The facts are out there, yet the myths persist. It’s important to know how to truly care for yourself if you have this disease.
With a staggering number of misconceptions about diabetes, it’s hard to know the truth. Some people believe that being obese or eating a lot of sugar causes diabetes. Both are false.
Another popular myth is that if you have diabetes, you need to be on a special diet. While there’s some truth to that, it’s not 100-percent accurate. People with diabetes, like the rest of us, benefit by eating whole grains, fruits, and vegetables, and by limiting sugar and fat.
“One of the most important untruths is believing diabetes is not a serious disease,” said Deb Cate-Brown, RN, certified diabetes educator and consultant at Dario, a software company in the medical tech field.
While diabetes causes more deaths a year than breast cancer and AIDS combined, Cate-Brown said, “on the positive side, diabetes can be managed so you can live a healthy life and by taking good care of yourself you can reduce your risk of developing complications associated with diabetes.”
Following are more myths and facts on how to stay healthy if you have diabetes:
Myth: Diabetes doesn’t have any symptoms. Fact: Both types of diabetes — type 1 and type 2 — share some of the same symptoms. “People with both forms of diabetes have excessive thirst, frequent urination, and weight loss,” Cate-Brown said. “Type 2 symptoms are a bit harder to detect. People with type 2 might think that they don’t have diabetes because they confuse symptoms of being fatigued as a symptom of getting older.”
Myth: People with diabetes eventually figure out how to count carbohydrates. Fact: Counting carbs can be incredibly difficult for folks with type 1. “It’s challenging to get it right,” Cate-Brown said. “Often the counts can change. If you eat the exact same food today that you ate yesterday, your glucose count can be off. It’s important to monitor your glucose levels (take readings with a glucose meter) at the same time of day, every day, up to four times a day.”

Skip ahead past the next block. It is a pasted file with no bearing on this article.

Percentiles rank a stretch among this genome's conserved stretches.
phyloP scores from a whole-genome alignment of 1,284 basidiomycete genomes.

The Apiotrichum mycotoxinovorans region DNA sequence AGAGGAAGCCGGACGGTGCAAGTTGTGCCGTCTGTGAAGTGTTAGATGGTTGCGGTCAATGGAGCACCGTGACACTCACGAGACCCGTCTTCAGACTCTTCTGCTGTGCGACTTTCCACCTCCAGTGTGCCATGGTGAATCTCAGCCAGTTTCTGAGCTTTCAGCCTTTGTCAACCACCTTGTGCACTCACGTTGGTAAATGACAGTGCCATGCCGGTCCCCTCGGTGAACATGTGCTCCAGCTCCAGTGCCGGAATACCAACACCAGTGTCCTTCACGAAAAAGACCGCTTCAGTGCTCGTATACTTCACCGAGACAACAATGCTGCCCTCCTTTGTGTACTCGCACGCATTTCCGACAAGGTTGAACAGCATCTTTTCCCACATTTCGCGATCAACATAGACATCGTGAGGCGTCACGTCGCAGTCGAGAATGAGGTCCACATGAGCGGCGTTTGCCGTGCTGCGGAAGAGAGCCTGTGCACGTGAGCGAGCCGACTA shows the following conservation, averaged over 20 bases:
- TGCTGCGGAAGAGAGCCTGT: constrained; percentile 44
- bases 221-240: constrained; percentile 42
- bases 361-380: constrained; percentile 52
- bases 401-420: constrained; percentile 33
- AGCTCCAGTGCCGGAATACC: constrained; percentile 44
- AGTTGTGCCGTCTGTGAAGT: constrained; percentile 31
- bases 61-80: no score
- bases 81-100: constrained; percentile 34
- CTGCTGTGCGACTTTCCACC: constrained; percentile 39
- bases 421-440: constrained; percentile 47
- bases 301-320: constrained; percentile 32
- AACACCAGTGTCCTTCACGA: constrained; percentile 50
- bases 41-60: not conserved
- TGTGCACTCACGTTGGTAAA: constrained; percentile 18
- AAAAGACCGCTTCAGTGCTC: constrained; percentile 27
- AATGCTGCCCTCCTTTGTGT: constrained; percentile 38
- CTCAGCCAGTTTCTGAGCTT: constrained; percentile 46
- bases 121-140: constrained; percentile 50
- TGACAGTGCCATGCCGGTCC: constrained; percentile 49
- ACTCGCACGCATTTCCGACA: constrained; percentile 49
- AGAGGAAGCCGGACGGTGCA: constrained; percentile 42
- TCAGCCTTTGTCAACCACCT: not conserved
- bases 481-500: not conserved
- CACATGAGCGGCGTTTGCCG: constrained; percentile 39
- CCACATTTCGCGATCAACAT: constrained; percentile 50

Myth: All people with diabetes need insulin. Fact: That’s true for type 1, but not for type 2. People with type 2 diabetes can manage their diabetes with diet and exercise. Some may need medication, and some may eventually take insulin.
Myth: If you have diabetes, you can’t eat sugar or carbohydrates. Fact: You can have both, but you need to limit your intake of sugar and understand that carbohydrates are a form of sugar and starch. Some starches, like potatoes, grains, rice, breads, and cereals, can be good for you. It’s also important to know that our bodies break down carbs and convert most of them into sugars. This raises our blood sugar levels.
“Some carbs are healthier than others,” Cate-Brown said. “For example, a slice of whole-grain bread is a better choice than a bag of skittles.”
Fiber, which is a good carbohydrate, fills you up and slows the body’s absorption of sugar. Empty calorie sugary foods, such as soda and cookies, are free of fiber and have no nutritional value.
Myth: Exercise is dangerous for people with diabetes. Fact: “Exercise is essential for people with type 2 diabetes,” said Cate-Brown. “It’s also important for people with type 1.”
Cate-Brown believes this myth got started because we know that exercise lowers and raises blood sugar levels. That’s why it’s important to exercise properly and to talk with your physician or a certified diabetes educator about the types of exercise and how much you should be doing.
Myth: People with diabetes shouldn’t get pregnant. Fact: “This myth is an old one,” she explained. “It comes down to not being able to do your own accurate blood glucose monitoring. In the 1970s we didn’t have home meters. If you’re planning on getting pregnant and you or your partner have diabetes, you will need to talk to your doctor.”
With good monitoring at home, genetic tests, and proper care, it’s possible to have a healthy baby who won’t inherit diabetes.
Myth: People with diabetes are more susceptible to catching a cold. Fact: This rumor may have gotten started because people who have not managed their diabetes can feel tired and run down. The truth is that you are no more likely to get sick if you have diabetes than someone who doesn’t have the disease.
Myth: Diabetes is an old person’s disease. Fact: Type 1 used to be called juvenile diabetes, and diabetes can occur at any age.
You can manage both types of diabetes with good nutrition, some exercise, home monitoring your blood sugar levels, and visiting your doctor to talk about your health.
January 15, 2017
Janet O’Dell, RN